that is demanded at 1.1 P1 (see diagram on board)
• As a result of the tax, there are decreases in both
  consumer and producer surplus, but some revenue goes
  to the government
                       The excise tax case
• The tax will have a deadweight loss defined as (loss of
  CS)+(loss of PS) – Tax Revenue
   – the deadweight loss is also called an “excess burden” or an
     “efficiency loss”
   – by definition, an equilibrium in which there is a deadweight loss
     is not Pareto-optimal
• We can use the concept of elasticity to calculate how the
  excess burden will be shared between consumers and
  producers
• Suppose we have estimates of Es and Ed, the
  elasticities of supply and demand in the market
• Note that in the new equilibrium, the percentage
  reduction in the quantities demanded and supplied must
  be the same; call this change d ln Q
                     The excise tax case

• (In this example, we are using the approximation that
  says that the change in the logarithm of a variable is the
  same as the percentage change in the variable)
• That is, it must be true that Es*d ln P = Ed*(.1+ d ln P)
   – remember that we have defined P as the price received by the
     producer, before the tax
• This equation can be solved to yield
     d ln P =.1 * [Ed/(Es-Ed)]
• [experiment with different special cases here, keeping in
  mind that Ed<0]
• The text goes on to consider the effects of many different
  types of government interventions in competitive markets
             Interventions in competitive markets

• Fig 9-2 considers imposition of a maximum price that is
  lower than the market price
   – in this case, pay particular attention to the discussion of how
     large the loss of consumer surplus is, and the question whether
     consumers who have bought the good at the controlled price are
     allowed to resell it, and whether it is possible for consumers to
     pay bribes to sellers (on top of the regulated market price)
• Figures 9-7 and 9-8 and 9.10 consider the effects of
  regulations that stipulate minimum prices (for example,
  for some agricultural commodities in the US and
  Europe,or minimum wages in labor markets)
• In the case of agricultural markets, the effects depend on
  what happens to output that consumers don’t buy; in the
  case of minimum wages, who gets a job?
           Interventions in competitive markets

• Figures 9-14 and 9-15 considers the case of goods that
  can either be supplied by domestic producers, or
  imported
• In these cases, it is assumed that the market that we are
  analyzing is small enough compared to the world market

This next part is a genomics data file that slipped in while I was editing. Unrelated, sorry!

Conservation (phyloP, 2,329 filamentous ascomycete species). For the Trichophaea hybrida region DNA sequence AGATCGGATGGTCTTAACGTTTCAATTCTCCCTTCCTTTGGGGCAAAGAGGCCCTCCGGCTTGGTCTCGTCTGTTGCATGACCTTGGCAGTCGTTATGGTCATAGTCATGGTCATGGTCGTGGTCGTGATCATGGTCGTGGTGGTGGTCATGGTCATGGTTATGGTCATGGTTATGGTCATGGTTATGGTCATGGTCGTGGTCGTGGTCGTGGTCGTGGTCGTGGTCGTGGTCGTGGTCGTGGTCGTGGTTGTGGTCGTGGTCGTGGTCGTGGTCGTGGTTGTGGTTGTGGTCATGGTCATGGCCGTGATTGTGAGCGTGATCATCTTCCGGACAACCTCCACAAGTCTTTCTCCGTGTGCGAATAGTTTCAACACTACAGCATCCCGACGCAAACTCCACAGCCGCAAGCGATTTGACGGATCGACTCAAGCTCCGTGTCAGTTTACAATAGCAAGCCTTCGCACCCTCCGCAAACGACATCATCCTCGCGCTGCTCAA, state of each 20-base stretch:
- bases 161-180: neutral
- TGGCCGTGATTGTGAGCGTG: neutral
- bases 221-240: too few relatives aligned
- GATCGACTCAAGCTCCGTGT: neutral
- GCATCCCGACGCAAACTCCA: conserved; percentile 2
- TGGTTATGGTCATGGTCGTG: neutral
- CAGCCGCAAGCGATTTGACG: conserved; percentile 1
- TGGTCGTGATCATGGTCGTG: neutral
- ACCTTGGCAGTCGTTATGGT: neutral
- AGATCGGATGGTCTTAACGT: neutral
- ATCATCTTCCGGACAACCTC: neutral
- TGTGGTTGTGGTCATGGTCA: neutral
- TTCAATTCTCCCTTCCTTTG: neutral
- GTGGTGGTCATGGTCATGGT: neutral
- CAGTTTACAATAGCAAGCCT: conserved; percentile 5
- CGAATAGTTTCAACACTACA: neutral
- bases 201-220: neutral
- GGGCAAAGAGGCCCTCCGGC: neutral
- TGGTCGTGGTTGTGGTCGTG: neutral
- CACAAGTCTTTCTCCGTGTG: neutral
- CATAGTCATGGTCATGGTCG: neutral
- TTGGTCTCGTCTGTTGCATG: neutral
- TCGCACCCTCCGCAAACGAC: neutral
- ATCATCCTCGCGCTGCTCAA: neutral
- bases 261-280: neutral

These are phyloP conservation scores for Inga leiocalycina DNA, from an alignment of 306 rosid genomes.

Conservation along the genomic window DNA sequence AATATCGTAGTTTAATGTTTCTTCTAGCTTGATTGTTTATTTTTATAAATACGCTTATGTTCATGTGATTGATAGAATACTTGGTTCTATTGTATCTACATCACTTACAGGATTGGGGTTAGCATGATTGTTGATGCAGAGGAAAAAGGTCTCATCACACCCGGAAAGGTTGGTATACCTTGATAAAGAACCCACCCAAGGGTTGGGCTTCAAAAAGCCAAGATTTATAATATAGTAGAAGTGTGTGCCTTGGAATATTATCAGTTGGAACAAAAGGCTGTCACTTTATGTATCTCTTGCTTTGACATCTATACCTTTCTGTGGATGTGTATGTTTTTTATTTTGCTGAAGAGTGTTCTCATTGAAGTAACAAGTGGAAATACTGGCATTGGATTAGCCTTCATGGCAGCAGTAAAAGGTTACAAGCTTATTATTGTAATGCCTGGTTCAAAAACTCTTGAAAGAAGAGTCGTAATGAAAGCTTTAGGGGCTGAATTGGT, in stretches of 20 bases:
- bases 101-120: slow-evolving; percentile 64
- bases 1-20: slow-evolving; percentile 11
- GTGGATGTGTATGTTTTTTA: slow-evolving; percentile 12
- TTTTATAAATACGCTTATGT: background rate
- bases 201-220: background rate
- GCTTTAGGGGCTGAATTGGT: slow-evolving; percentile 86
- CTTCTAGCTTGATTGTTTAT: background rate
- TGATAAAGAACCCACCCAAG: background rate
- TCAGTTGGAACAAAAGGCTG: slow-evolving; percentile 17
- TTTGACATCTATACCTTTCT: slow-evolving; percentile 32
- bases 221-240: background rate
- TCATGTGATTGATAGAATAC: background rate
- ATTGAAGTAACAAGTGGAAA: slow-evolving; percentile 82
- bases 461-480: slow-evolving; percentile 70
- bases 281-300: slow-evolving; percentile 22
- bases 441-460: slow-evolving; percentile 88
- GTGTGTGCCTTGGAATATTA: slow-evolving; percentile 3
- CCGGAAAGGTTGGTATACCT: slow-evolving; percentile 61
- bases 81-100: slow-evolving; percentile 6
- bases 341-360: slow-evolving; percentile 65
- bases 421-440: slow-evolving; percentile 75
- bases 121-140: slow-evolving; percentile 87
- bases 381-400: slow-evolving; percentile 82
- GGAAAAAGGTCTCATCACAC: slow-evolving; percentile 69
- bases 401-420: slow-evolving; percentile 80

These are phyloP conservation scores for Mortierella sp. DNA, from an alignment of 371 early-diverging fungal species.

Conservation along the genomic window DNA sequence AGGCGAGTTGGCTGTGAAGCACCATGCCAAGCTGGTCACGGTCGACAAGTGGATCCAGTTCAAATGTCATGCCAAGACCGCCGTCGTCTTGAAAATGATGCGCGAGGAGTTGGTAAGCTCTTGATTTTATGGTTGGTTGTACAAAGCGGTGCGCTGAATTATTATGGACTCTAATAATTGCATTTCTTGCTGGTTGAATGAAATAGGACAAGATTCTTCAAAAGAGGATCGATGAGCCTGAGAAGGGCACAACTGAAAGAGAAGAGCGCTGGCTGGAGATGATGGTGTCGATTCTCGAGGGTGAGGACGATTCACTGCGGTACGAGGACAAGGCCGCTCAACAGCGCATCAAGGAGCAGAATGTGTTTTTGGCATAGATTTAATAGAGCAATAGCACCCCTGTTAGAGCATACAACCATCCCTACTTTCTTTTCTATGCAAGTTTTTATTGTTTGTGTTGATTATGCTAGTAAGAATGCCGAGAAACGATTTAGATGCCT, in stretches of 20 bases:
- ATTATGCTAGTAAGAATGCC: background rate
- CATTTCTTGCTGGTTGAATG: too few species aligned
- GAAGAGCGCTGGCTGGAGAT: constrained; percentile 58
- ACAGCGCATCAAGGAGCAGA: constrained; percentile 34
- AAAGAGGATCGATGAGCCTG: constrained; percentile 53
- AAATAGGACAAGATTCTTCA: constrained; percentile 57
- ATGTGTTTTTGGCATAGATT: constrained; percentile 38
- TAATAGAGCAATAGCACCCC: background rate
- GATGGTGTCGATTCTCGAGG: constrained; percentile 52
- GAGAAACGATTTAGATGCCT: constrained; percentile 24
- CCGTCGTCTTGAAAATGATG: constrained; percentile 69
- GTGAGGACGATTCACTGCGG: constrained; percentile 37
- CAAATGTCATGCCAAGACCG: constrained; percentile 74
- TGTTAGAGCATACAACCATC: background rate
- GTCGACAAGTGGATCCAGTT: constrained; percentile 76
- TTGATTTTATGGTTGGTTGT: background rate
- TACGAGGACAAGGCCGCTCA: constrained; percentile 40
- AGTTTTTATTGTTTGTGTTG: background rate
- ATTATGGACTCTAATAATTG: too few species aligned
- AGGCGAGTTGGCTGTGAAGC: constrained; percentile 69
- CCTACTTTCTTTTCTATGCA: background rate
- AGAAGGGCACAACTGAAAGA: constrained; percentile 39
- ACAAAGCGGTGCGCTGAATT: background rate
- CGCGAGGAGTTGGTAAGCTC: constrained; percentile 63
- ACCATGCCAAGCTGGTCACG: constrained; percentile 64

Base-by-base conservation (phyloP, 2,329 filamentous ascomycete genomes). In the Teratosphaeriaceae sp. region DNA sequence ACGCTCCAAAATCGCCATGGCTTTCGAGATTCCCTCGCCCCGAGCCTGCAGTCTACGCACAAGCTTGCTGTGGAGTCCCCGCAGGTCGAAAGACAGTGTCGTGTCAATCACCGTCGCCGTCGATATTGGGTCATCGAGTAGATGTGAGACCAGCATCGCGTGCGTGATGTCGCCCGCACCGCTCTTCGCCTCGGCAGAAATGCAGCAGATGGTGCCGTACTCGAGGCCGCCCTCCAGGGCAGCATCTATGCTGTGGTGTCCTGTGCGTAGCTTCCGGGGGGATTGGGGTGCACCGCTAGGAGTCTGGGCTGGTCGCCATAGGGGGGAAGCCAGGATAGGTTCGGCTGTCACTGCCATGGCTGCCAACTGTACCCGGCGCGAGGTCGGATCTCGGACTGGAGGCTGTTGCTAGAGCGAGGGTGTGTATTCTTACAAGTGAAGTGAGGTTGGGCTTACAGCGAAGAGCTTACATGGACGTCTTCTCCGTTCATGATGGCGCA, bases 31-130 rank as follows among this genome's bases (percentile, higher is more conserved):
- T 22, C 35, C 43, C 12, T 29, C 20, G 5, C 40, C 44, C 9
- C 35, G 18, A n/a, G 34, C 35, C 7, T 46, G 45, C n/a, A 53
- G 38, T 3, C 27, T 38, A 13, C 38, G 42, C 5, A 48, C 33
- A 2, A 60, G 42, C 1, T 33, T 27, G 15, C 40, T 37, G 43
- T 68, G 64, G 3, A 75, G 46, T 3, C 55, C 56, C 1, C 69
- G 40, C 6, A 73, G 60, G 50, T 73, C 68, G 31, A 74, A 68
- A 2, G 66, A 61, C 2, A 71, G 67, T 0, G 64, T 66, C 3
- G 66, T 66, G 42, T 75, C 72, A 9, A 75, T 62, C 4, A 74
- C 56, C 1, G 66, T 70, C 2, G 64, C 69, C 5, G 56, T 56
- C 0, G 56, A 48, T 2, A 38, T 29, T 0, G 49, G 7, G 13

so that we can import as much as we like at a fixed
  international price
• So the analysis here must distinguish between quantities
  supplied by domestic producers, quantities imported,
  and quantities demanded
• The interventions considered include prohibiting imports,
  imposing tariffs, and imposing import quotas
                 Interventions, concluded

• In all cases, we now must keep track of consumer
  surplus, producer surplus, and any surplus going to
  foreign nationals, as well as deadweight losses
• Some questions here: first, what is the opportunity cost
  of imports?
• Second, how do variations in exchange rates affect the
  analysis here?
• Third, how would the analysis change if we were
  analyzing international markets for goods that we can
  export?
• We can show that for a domestic good, there is a
  deadweight loss if we subsidize production of a good in a
  competitive market. Is this true if we subsidize exports?
                          Monopoly

• Chapter 10 in the text considers markets in which selling
  firms have some degree of monopoly
• Literally, “monopoly” means “single seller”. More
  generally, a firm is defined as having some degree of
  monopoly power if it believes that the price per unit it can
  sell its goods for during a given time period depends on
  what quantity it produces and sells
• This is different from a producer in a competitive market.
  In a competitive market, the producer believes that it can
  sell as many units as it can produce at a given (market)
  price
• The assumption in this chapter also is that the
  monopolist must sell every unit it produces and sells in a
  given time period, at a single price
                        Monopoly pricing
• The idea that each unit is sold at the same price can be
  justified if one thinks of a price being advertised in
  advance so that every buyer knows what every other
  buyer is paying
   – a good example is the price that the publisher sets for a newly
     published book (it is sometimes printed on the back of the book)
• Effectively, a monopolist must simultaneously decide
  what price to set, and how many units to produce (since
  the number of units it will sell depends on the price it
  charges)
• So a monopolist must estimate the position and slope of
  the demand curve for its product before deciding
• A producer in a competitive market doesn’t care about